Initial association studies that achieve borderline significance, and even those that result in relatively low P values, result in low replication probability (or power) for a subsequent study. Therefore, failure to replicate such an initial finding in a subsequent study should neither come as a surprise nor be deemed “troubling;” nor is this failure to replicate necessarily an outright refutation of the initial finding.

What should one do with an initial study that yields a P value of, say, 0.03? We leave it to the reader to decide, but consider this: if roughly the same sample size is used for both the initial and subsequent studies, the replication power is <58%, and no clinical trial with a power of 58% would ever pass a review board. If one insists on replicating, one should do so with the understanding that there are big chances of not succeeding. There is no denying that consistent replication and subsequent biological confirmation should be the gold standard. However, replication of some initial findings just might not be within the realm of high probability.

We have, however, seen that an association study that yields a P value of 0.005 at α = 0.05 implies that a subsequent study will have almost 80% probability of replication (assuming the expected effect size of the second study is the observed effect size of the first). Does this mean that any time one obtains an initial P value of 0.005, one should expect 80% of future studies to indeed result in a confirmation of the initial finding? To answer this question, one must remember that the replication power in Equation 1 is calculated on the assumption that the effect size observed in the initial study is the population effect size in the subsequent study. If this is indeed the case, one would obtain 80% replication rate in future findings. (Because the original effect size will more likely be overestimated, the actual success rate will be slightly lower than 80%, as explained previously). However, if the initial finding is a false positive, which will occur at a rate of 5%, the replication rate will be much lower than 80%.29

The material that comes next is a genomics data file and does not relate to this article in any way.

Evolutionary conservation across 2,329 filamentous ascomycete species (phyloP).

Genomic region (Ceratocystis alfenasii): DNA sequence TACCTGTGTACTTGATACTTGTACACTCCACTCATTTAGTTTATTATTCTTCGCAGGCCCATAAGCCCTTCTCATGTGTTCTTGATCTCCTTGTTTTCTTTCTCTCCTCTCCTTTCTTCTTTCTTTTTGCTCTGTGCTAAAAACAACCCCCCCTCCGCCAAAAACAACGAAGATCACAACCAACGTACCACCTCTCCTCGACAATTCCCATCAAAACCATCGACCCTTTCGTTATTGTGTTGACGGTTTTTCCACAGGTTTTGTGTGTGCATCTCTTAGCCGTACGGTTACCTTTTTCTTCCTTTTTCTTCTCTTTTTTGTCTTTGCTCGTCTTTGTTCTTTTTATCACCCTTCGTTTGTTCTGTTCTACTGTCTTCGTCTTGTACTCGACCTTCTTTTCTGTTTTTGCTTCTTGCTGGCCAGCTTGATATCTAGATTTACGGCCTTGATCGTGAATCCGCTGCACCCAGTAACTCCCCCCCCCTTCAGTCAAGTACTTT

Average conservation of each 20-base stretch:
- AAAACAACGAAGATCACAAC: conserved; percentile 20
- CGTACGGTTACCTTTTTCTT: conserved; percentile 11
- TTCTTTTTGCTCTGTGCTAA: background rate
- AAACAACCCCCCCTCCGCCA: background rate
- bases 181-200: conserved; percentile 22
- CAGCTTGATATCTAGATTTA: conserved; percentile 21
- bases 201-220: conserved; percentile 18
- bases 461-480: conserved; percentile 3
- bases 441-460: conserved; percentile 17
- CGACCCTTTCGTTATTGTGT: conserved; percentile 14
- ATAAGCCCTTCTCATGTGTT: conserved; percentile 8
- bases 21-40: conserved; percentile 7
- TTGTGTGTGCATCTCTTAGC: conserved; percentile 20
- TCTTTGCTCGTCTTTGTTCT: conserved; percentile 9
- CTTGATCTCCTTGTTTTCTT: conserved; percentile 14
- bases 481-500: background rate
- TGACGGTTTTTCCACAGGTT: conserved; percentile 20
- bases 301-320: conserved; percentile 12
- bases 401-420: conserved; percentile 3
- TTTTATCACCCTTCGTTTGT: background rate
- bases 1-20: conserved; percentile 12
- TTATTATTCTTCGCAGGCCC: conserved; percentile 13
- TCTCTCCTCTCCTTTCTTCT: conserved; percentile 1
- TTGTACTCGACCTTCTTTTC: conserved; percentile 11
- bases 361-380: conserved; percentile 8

This point leads us to a vital consideration before Equation 1 can be applied. It is extremely important for the association study to be well designed so that sources of bias either are minimal or have been removed. Although this will not completely eliminate false positives, it will keep them as low as possible. Otherwise, it will be less likely for the expected effect size in the subsequent study to be even close to the observed effect size of the first study. For example, suppose an investigator reports a P value of 0.005, but the design used suffers from considerable population stratification. Then, this significant finding will more likely be a false positive, the observed effect size will very likely be a gross overestimate of the actual effect size, and application of Equation 1 will lead to exaggerated confidence in the replication power of a subsequent study (i.e., the true replication power will be much lower than 80%).